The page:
Independent Study Concludes USDA Market Development Programs Added Billions to U.S. Exports in 2009 | USDA Newsroom
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  Release No. 0271.10
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Matt Herrick (202) 720-0551

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  Independent Study Concludes USDA Market Development Programs Added Billions to U.S. Exports in 2009
 

WASHINGTON, May 19, 2010 - An independent study by IHS Global Insight, Inc. found that the U.S. Department of Agriculture's international market development programs have had a positive and significant impact on U.S. agricultural trade, USDA announced today. The study evaluated the effects of the Market Access Program (MAP) and the Foreign Market Development Program (FMD) administered by USDA's Foreign Agricultural Service (FAS).

"USDA is working aggressively to increase exports per the President's National Export Initiative, not only because of the increased opportunities for farmers and ranchers, but also because of the impact on the job market here in the United States - each $1 billion in exports supports 8,000-9,000 jobs at home," said Agriculture Secretary Tom Vilsack. "This study shows that USDA's market development partnership with industry has had a significant positive impact on U.S. agricultural exports and increased returns to our farmers and ranchers by effectively and efficiently leveraging resources from the private and public sectors."

The report updates a larger study conducted in 2006 and focuses on the period from 2002 through 2009. By 2009, the report concludes, the increase in market development spending since 2002 increased U.S. export market share by 1.3 percentage points and the annual value of U.S. agricultural exports by $6.1 billion.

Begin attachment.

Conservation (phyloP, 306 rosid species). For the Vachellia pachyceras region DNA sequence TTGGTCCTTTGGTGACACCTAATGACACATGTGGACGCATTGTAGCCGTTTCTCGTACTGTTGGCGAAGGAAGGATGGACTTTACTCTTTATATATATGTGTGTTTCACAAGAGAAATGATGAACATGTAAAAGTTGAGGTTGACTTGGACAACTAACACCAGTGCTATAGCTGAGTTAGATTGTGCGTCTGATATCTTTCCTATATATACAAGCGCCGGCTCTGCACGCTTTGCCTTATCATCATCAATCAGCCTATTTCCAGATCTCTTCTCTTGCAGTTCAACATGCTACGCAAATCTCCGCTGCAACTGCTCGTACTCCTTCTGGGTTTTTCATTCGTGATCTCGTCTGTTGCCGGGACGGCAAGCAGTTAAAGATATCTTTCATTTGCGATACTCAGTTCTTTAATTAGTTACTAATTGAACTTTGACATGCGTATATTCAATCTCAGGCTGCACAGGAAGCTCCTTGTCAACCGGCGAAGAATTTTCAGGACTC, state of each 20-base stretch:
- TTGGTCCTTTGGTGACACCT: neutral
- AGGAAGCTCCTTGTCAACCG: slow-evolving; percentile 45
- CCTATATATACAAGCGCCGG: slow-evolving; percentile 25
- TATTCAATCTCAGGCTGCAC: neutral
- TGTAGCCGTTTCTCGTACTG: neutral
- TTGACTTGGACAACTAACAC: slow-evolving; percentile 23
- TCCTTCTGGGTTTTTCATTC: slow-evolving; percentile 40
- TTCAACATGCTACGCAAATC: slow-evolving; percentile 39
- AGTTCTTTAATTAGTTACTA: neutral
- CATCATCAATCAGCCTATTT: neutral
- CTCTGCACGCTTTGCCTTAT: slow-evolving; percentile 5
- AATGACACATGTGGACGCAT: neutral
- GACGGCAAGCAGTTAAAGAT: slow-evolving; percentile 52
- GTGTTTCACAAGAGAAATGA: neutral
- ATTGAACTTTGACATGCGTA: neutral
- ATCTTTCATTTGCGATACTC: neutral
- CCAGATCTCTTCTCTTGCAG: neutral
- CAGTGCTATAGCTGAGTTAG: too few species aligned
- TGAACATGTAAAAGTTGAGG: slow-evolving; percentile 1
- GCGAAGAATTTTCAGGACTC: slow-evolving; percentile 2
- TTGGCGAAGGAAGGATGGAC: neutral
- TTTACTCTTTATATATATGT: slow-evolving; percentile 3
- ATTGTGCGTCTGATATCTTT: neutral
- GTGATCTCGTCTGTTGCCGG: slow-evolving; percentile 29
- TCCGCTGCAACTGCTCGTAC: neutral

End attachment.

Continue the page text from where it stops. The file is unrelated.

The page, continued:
"USDA is working aggressively to increase exports per the President's National Export Initiative, not only because of the increased opportunities for farmers and ranchers, but also because of the impact on the job market here in the United States - each $1 billion in exports supports 8,000-9,000 jobs at home," said Agriculture Secretary Tom Vilsack. "This study shows that USDA's market development partnership with industry has had a significant positive impact on U.S. agricultural exports and increased returns to our farmers and ranchers by effectively and efficiently leveraging resources from the private and public sectors."

The study concluded that increased investment in market development resulted in the following:

  • For every additional $1 expended by government and industry on market development, U.S. food and agricultural exports increased by $35;
  • Without the increased investment in market development since 2002, U.S. agricultural exports would have been $6.1 billion lower in 2009;
  • Export gains associated with the programs increased the average annual level of U.S. farm cash receipts by $4.4 billion and net cash farm income by $1.5 billion. At the same time, U.S. domestic support payments were reduced by roughly $54 million annually due to higher prices from increased demand abroad, thus reducing the net cost of the programs.

Through the MAP and FMD programs, USDA provides resources to U.S. non-profit agricultural trade organizations, State Regional Trade Groups, state agencies and cooperatives, in support of participant's overseas strategic objectives. Program activities include: market research; educational and promotional activities; in-country representation and trade servicing; and efforts to counter access issues.

The Global Insight study, "A Cost-Benefit Analysis of USDA's International Market Development Programs," followed the Office of Management and Budget (OMB) Circular A-94, which establishes the guidelines and discount rates for benefit-cost analysis of federal programs. FAS commissioned the study.

For more information about FAS's market development programs, contact the Office of Trade Programs at (202) 720-4327, or visit www.fas.usda.gov/mos/marketdev.asp .

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